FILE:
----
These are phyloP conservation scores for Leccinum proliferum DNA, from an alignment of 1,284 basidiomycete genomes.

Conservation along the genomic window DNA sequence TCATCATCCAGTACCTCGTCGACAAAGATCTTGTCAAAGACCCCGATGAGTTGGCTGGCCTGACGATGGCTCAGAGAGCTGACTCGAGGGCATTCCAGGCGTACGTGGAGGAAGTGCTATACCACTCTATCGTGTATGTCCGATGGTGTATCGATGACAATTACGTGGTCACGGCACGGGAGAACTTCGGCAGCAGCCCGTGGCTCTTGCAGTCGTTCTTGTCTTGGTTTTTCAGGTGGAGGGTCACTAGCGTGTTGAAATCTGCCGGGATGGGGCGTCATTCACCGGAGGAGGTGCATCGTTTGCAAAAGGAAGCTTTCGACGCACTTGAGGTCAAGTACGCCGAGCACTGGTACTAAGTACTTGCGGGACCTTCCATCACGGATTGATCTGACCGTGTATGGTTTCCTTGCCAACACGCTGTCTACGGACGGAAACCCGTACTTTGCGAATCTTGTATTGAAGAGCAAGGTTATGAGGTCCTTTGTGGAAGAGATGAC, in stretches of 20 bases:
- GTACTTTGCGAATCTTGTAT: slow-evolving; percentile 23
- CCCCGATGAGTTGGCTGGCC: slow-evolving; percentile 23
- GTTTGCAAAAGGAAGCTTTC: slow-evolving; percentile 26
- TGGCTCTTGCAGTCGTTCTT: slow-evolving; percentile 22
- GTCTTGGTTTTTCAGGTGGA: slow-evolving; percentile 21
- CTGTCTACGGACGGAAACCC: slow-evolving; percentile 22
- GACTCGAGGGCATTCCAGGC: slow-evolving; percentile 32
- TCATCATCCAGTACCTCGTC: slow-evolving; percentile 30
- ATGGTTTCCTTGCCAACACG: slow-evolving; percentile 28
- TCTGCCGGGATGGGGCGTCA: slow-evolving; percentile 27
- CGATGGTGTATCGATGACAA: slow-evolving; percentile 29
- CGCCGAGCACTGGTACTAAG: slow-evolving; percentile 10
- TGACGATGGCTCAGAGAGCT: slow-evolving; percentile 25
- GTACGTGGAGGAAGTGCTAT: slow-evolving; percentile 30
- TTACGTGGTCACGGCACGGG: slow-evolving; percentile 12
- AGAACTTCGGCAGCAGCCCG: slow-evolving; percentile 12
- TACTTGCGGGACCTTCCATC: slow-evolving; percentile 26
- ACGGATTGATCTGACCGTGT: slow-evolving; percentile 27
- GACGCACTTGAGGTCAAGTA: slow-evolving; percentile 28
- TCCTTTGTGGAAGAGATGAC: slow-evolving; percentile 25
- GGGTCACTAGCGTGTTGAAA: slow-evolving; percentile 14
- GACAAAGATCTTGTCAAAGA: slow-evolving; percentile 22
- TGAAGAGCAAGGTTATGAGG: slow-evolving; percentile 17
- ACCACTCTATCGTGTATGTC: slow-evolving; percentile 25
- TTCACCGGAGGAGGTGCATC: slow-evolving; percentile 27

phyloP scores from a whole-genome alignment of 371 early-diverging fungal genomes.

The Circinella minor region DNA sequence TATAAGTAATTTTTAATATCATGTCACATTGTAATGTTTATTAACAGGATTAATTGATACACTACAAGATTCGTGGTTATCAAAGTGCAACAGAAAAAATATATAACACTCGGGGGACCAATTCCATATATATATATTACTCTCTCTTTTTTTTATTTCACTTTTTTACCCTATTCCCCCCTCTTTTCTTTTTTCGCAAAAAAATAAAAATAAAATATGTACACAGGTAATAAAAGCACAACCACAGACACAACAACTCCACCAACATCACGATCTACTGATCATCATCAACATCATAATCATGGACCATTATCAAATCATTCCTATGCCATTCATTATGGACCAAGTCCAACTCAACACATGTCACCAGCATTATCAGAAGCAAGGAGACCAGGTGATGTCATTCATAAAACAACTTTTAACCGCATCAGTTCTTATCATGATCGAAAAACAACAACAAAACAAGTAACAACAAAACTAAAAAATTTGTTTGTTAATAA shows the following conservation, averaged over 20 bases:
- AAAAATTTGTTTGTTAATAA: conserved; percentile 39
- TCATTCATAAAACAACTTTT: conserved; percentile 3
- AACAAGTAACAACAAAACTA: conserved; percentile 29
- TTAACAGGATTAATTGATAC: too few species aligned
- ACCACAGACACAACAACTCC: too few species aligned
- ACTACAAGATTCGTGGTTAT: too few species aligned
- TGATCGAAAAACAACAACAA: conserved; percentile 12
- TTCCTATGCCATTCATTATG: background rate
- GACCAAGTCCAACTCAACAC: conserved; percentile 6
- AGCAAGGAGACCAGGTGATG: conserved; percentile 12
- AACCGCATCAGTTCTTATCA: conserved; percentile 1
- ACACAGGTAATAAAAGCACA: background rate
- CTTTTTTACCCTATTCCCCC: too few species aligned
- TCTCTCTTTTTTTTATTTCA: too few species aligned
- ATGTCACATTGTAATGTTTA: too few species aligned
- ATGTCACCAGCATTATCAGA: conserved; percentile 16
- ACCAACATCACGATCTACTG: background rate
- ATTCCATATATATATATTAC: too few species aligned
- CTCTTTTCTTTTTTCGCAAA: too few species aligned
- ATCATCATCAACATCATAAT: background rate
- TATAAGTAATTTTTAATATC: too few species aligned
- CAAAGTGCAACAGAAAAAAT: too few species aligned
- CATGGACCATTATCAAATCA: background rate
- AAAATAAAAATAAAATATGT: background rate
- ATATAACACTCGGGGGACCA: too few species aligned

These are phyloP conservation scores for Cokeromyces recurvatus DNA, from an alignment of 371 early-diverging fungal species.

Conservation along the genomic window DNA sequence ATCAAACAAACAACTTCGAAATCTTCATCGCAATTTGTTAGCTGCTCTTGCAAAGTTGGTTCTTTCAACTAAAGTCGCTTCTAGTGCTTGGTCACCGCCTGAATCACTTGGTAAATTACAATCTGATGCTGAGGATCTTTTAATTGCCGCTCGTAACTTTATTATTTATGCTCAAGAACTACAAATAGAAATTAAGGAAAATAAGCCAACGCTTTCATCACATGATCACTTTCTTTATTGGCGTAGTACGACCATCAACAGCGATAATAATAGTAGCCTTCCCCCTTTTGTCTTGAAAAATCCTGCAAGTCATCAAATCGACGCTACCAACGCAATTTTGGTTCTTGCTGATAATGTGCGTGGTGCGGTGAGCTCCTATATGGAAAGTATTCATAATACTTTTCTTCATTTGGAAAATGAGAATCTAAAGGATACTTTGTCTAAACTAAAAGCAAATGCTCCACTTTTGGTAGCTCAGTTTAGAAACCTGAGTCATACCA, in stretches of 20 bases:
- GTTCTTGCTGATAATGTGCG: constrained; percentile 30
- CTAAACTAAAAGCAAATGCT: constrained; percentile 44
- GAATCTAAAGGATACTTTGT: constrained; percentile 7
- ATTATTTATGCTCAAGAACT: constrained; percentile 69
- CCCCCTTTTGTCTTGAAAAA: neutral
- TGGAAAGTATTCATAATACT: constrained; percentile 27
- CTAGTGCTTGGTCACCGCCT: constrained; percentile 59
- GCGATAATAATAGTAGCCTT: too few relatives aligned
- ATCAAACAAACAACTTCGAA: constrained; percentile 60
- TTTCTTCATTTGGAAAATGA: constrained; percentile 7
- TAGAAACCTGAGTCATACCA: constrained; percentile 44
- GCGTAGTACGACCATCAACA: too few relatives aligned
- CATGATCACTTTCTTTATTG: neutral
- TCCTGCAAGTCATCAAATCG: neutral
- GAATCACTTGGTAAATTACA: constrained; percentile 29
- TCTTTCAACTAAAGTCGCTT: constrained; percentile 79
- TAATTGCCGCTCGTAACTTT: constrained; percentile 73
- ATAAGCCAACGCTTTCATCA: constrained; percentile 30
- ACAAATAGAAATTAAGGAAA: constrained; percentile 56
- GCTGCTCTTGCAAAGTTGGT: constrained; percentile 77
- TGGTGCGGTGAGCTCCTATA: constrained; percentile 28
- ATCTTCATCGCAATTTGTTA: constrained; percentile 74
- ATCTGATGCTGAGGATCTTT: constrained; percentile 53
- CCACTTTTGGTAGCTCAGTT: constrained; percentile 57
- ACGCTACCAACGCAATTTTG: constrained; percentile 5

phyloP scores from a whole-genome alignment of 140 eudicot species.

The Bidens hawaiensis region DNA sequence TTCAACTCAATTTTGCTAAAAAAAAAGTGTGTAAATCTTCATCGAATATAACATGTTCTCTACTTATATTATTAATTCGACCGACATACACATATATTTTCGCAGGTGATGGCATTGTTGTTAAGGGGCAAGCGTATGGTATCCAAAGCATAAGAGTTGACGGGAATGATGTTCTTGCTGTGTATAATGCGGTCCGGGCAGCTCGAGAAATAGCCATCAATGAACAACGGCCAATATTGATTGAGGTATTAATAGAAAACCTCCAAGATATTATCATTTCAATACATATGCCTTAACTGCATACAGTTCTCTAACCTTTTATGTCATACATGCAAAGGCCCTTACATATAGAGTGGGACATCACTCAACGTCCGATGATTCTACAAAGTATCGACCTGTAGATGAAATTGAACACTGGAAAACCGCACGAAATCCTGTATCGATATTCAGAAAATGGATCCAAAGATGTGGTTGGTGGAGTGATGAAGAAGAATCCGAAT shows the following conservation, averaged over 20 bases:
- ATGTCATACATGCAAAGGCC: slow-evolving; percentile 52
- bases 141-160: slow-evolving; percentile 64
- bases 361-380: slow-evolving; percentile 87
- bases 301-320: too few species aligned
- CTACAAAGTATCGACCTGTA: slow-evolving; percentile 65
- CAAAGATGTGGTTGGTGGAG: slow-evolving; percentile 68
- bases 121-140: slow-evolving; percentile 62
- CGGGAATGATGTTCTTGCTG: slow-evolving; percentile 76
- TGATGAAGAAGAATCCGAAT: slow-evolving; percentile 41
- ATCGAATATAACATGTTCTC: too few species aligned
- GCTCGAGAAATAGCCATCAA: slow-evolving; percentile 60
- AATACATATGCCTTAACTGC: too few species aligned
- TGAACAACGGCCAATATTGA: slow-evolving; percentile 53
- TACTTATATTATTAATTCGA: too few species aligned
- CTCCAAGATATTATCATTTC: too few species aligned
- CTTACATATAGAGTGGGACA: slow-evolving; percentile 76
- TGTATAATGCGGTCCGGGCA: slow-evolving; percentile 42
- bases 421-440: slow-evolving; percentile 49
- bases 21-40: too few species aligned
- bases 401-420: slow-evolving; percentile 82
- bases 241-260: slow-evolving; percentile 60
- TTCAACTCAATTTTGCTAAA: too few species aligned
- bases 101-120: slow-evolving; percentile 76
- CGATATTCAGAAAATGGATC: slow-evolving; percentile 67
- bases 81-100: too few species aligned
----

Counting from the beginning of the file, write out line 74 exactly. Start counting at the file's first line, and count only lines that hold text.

- ATAAGCCAACGCTTTCATCA: constrained; percentile 30